I’d like to have your feedback on it. Thanks

I would like to have your valuable opinion on it. Also, I am happy to help you spread the word of the blog you wrote this week. Thanks.

3. Did you Google it?

As I am writing this in 2019, let’s agree to the fact that we all have an access to holy grail i.e, Google. Google now processes over 40,000 search queries every second on average and there is a very high chance that your query has a possible answer there. Unless you are taking a personal advice, feedback or suggestion from someone, make sure you Google the query first. If at any point you think your query is a FAQ, spend some time researching about it before you ask the question.

4. Follow-up, always!

No matter how many apps we have in our phone and how many notifications we receive, there is always a chance to skip an important message or email. When you have given decent time to someone to respond and haven’t heard back from them, drop a gentle follow-up or reminder. This doesn’t mean that you are not being respectable, this only means that you care about your query enough to follow-up on that.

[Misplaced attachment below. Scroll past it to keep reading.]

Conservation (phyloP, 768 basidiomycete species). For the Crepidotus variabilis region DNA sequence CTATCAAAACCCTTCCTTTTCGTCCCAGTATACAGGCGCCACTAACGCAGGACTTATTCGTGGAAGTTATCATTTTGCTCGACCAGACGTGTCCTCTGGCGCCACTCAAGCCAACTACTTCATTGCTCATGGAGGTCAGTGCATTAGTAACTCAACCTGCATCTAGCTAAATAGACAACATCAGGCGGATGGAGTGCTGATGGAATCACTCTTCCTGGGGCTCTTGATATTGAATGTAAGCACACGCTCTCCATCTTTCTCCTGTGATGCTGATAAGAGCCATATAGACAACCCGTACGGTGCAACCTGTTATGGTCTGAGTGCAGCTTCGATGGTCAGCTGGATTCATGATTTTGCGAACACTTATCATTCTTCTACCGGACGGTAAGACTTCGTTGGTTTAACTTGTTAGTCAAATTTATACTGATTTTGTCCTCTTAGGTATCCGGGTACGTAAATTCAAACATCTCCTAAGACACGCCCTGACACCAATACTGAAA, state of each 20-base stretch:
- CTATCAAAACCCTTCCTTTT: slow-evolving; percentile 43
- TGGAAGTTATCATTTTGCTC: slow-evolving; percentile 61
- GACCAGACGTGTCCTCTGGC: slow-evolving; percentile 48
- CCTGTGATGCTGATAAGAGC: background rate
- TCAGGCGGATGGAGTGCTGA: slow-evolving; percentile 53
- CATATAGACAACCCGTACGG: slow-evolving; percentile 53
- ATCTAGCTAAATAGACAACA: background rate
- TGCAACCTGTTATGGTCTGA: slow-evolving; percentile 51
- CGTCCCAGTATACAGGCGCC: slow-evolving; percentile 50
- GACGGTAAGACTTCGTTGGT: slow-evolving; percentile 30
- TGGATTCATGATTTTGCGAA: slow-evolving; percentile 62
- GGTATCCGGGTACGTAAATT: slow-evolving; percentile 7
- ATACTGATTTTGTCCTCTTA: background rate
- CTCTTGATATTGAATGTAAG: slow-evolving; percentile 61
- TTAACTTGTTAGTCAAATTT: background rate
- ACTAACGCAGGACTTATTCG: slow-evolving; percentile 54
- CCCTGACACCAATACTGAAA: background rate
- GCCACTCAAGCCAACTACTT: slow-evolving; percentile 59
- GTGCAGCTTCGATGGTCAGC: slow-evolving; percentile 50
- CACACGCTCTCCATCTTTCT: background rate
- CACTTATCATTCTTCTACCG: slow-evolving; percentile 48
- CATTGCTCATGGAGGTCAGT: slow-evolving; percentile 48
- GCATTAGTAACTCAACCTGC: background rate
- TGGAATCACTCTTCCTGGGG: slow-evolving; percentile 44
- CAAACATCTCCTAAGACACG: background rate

5. Dig deeper while being respectful

There is no harm in knowing more about the person you want to reach out for your query. Making your message personalized always stands out and increase your chances to get an immediate and thoughtful response. For example, start your message by appreciating the work they are doing and then ask your question. This is another way to offer value with desire.

As you go forth in your quest for more information and knowledge, remember that asking better questions that lead to better answers takes practice. This implies that you may or may not receive response all the time but you can definitely increase the chances of it.

At any point of time while drafting an email, pull up the following list to have a better understanding of different kinds of questions and the way to structure them. This list is adapted from the work of Richard Paul and the Foundation for Critical Thinking and taken via Scott Berkun’s blog.

  1. Questions for clarification:
  • What do you mean by____ ?
  • Is your basic point _____ or ______  ?
  • How does_____ relate to_____?